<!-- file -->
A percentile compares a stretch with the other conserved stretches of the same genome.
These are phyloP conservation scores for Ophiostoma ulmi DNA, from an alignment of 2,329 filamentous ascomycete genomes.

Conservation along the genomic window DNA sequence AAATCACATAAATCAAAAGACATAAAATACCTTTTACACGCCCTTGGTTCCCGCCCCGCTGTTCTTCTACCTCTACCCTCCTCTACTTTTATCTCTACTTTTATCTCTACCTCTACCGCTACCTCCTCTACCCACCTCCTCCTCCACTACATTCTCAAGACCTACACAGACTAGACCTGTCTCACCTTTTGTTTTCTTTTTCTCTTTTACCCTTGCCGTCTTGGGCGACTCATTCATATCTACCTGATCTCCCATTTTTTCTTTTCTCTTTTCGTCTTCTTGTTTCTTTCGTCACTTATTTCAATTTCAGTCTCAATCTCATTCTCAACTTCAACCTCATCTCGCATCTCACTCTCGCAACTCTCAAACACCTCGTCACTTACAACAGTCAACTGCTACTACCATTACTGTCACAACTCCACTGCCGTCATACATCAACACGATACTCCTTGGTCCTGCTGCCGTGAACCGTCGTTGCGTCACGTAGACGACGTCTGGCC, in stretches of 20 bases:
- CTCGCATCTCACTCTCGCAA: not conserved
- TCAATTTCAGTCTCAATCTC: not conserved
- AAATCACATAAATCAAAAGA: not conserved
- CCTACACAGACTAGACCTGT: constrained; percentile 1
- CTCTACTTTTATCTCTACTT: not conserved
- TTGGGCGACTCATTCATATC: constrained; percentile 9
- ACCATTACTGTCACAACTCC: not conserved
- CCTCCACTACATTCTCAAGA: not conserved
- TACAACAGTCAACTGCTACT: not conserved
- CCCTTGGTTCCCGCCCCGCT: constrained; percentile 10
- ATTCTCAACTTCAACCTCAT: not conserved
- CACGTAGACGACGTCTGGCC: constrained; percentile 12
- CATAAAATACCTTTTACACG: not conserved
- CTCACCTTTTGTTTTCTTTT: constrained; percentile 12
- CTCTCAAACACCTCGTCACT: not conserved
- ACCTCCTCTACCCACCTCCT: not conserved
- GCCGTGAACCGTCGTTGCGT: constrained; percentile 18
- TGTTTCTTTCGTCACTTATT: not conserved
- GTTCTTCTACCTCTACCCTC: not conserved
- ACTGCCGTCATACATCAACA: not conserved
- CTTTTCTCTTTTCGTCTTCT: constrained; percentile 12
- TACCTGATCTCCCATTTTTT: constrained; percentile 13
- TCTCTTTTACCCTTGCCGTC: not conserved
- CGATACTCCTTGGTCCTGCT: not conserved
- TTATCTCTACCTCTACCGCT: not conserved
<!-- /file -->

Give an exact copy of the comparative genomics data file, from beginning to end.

A percentile compares a stretch with the other conserved stretches of the same genome.
These are phyloP conservation scores for Ophiostoma ulmi DNA, from an alignment of 2,329 filamentous ascomycete genomes.

Conservation along the genomic window DNA sequence AAATCACATAAATCAAAAGACATAAAATACCTTTTACACGCCCTTGGTTCCCGCCCCGCTGTTCTTCTACCTCTACCCTCCTCTACTTTTATCTCTACTTTTATCTCTACCTCTACCGCTACCTCCTCTACCCACCTCCTCCTCCACTACATTCTCAAGACCTACACAGACTAGACCTGTCTCACCTTTTGTTTTCTTTTTCTCTTTTACCCTTGCCGTCTTGGGCGACTCATTCATATCTACCTGATCTCCCATTTTTTCTTTTCTCTTTTCGTCTTCTTGTTTCTTTCGTCACTTATTTCAATTTCAGTCTCAATCTCATTCTCAACTTCAACCTCATCTCGCATCTCACTCTCGCAACTCTCAAACACCTCGTCACTTACAACAGTCAACTGCTACTACCATTACTGTCACAACTCCACTGCCGTCATACATCAACACGATACTCCTTGGTCCTGCTGCCGTGAACCGTCGTTGCGTCACGTAGACGACGTCTGGCC, in stretches of 20 bases:
- CTCGCATCTCACTCTCGCAA: not conserved
- TCAATTTCAGTCTCAATCTC: not conserved
- AAATCACATAAATCAAAAGA: not conserved
- CCTACACAGACTAGACCTGT: constrained; percentile 1
- CTCTACTTTTATCTCTACTT: not conserved
- TTGGGCGACTCATTCATATC: constrained; percentile 9
- ACCATTACTGTCACAACTCC: not conserved
- CCTCCACTACATTCTCAAGA: not conserved
- TACAACAGTCAACTGCTACT: not conserved
- CCCTTGGTTCCCGCCCCGCT: constrained; percentile 10
- ATTCTCAACTTCAACCTCAT: not conserved
- CACGTAGACGACGTCTGGCC: constrained; percentile 12
- CATAAAATACCTTTTACACG: not conserved
- CTCACCTTTTGTTTTCTTTT: constrained; percentile 12
- CTCTCAAACACCTCGTCACT: not conserved
- ACCTCCTCTACCCACCTCCT: not conserved
- GCCGTGAACCGTCGTTGCGT: constrained; percentile 18
- TGTTTCTTTCGTCACTTATT: not conserved
- GTTCTTCTACCTCTACCCTC: not conserved
- ACTGCCGTCATACATCAACA: not conserved
- CTTTTCTCTTTTCGTCTTCT: constrained; percentile 12
- TACCTGATCTCCCATTTTTT: constrained; percentile 13
- TCTCTTTTACCCTTGCCGTC: not conserved
- CGATACTCCTTGGTCCTGCT: not conserved
- TTATCTCTACCTCTACCGCT: not conserved